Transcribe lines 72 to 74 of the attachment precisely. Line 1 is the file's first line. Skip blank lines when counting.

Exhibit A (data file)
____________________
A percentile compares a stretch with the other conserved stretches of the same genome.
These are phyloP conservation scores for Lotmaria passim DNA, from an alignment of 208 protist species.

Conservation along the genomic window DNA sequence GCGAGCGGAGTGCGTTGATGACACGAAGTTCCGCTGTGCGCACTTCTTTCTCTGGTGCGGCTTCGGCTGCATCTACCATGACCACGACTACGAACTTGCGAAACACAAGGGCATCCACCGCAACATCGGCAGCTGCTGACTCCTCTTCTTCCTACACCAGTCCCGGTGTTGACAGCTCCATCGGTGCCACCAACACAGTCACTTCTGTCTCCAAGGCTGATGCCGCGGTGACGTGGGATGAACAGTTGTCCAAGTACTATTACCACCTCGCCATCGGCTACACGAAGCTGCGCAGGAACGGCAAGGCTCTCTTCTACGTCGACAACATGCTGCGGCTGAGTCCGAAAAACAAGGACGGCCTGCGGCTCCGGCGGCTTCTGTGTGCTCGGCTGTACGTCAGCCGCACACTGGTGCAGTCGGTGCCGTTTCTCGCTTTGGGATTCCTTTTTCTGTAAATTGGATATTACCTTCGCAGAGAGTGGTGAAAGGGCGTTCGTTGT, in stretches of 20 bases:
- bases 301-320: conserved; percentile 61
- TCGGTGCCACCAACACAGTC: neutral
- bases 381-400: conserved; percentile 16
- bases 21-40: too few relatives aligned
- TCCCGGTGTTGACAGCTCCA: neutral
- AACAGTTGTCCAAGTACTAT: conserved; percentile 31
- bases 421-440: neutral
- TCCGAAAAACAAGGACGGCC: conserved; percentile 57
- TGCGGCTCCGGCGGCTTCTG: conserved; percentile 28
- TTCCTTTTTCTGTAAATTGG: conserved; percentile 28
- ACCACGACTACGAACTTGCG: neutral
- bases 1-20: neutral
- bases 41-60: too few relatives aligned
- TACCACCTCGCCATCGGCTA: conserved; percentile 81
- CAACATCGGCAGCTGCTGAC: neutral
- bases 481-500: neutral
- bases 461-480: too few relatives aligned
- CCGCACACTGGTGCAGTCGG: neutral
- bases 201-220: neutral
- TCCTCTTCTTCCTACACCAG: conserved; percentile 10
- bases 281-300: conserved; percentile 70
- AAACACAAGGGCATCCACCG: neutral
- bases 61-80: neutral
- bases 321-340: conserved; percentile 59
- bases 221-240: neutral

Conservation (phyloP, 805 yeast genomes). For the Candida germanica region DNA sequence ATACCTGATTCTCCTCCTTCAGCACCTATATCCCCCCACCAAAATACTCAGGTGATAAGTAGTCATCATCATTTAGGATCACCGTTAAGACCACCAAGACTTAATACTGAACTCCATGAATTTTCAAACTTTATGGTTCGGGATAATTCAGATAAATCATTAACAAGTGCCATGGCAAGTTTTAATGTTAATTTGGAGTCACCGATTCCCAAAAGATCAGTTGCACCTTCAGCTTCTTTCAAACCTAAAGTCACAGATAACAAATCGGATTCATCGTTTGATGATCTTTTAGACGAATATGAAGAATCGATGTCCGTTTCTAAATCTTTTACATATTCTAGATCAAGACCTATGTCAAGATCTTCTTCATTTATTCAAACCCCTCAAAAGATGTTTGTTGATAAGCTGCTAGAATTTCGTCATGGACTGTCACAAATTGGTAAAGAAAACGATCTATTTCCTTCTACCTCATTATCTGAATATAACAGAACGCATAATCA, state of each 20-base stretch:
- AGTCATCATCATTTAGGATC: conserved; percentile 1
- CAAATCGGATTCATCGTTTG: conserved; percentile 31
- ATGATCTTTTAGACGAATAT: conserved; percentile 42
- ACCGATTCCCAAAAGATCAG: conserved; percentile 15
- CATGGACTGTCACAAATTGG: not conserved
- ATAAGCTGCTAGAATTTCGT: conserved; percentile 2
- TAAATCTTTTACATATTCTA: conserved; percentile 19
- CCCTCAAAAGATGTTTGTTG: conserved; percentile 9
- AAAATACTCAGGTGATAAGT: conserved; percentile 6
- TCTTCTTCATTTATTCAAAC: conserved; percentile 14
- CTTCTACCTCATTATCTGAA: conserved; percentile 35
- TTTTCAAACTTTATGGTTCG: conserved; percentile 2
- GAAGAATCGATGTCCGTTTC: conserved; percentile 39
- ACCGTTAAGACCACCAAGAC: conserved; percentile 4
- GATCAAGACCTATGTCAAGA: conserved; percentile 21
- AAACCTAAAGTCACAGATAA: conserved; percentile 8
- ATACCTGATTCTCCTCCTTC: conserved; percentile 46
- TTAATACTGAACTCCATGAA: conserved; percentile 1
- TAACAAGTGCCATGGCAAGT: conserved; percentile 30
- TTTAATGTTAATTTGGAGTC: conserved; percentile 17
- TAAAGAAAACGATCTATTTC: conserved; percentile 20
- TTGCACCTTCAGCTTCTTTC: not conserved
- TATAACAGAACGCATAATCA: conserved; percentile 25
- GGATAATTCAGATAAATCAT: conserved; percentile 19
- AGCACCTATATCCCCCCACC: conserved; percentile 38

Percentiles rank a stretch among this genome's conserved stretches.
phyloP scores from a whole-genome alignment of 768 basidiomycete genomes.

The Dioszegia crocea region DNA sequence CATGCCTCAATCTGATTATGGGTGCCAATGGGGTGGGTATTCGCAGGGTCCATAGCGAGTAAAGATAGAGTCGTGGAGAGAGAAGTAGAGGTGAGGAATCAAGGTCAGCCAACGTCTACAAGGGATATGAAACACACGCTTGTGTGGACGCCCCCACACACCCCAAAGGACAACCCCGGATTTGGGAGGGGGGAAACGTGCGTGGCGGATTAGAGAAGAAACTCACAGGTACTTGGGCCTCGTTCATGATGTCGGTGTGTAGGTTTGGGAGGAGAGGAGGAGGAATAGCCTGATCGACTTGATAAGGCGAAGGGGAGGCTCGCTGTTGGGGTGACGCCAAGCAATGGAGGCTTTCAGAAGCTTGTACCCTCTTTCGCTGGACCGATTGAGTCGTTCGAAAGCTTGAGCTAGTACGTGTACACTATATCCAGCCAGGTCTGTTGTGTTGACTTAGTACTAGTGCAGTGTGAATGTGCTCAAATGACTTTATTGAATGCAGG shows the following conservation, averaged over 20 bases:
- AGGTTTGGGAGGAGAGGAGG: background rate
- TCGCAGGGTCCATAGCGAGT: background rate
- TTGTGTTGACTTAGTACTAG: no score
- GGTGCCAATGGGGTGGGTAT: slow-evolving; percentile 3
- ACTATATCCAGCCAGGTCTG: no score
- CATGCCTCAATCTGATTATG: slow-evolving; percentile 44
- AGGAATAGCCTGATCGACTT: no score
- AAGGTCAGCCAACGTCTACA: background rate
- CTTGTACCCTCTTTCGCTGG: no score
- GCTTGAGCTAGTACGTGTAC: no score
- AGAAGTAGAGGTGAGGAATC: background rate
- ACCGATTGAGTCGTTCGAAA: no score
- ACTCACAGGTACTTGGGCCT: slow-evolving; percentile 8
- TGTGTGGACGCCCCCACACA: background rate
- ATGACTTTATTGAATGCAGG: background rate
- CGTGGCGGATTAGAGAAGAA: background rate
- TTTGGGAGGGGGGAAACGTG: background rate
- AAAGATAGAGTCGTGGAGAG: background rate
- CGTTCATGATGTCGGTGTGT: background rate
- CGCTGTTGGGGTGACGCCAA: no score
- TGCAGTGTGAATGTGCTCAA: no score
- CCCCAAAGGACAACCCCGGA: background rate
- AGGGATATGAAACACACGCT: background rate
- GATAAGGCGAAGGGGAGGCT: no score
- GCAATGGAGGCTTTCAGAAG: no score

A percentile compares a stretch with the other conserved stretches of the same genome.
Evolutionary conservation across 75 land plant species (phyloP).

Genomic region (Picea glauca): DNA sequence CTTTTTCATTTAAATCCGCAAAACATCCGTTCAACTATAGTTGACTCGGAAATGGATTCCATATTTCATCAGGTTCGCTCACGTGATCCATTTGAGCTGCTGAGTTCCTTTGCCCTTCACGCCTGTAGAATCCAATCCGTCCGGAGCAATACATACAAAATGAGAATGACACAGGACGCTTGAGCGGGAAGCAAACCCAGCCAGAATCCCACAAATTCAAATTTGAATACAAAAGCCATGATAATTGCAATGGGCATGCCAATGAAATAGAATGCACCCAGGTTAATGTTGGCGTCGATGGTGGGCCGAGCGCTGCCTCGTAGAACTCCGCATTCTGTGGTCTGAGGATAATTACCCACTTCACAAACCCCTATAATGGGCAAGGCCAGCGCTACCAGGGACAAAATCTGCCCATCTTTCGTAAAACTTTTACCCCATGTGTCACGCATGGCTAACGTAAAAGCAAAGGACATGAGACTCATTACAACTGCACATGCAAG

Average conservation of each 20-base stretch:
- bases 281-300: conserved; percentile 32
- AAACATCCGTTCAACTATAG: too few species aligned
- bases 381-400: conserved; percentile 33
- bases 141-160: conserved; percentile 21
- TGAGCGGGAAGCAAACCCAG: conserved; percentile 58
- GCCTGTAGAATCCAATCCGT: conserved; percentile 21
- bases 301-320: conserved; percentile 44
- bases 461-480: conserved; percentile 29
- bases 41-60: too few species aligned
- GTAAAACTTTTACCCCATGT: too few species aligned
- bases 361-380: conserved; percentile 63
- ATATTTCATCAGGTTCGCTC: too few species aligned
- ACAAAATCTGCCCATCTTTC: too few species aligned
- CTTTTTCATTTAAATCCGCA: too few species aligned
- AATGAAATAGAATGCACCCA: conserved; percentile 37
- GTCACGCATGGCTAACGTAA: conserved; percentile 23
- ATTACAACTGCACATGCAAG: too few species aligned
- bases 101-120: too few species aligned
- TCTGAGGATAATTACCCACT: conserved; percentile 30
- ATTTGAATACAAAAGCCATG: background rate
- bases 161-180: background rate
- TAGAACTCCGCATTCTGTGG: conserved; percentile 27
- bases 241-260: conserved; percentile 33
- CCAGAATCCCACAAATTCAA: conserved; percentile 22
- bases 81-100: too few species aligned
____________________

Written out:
- ATGACTTTATTGAATGCAGG: background rate
- CGTGGCGGATTAGAGAAGAA: background rate
- TTTGGGAGGGGGGAAACGTG: background rate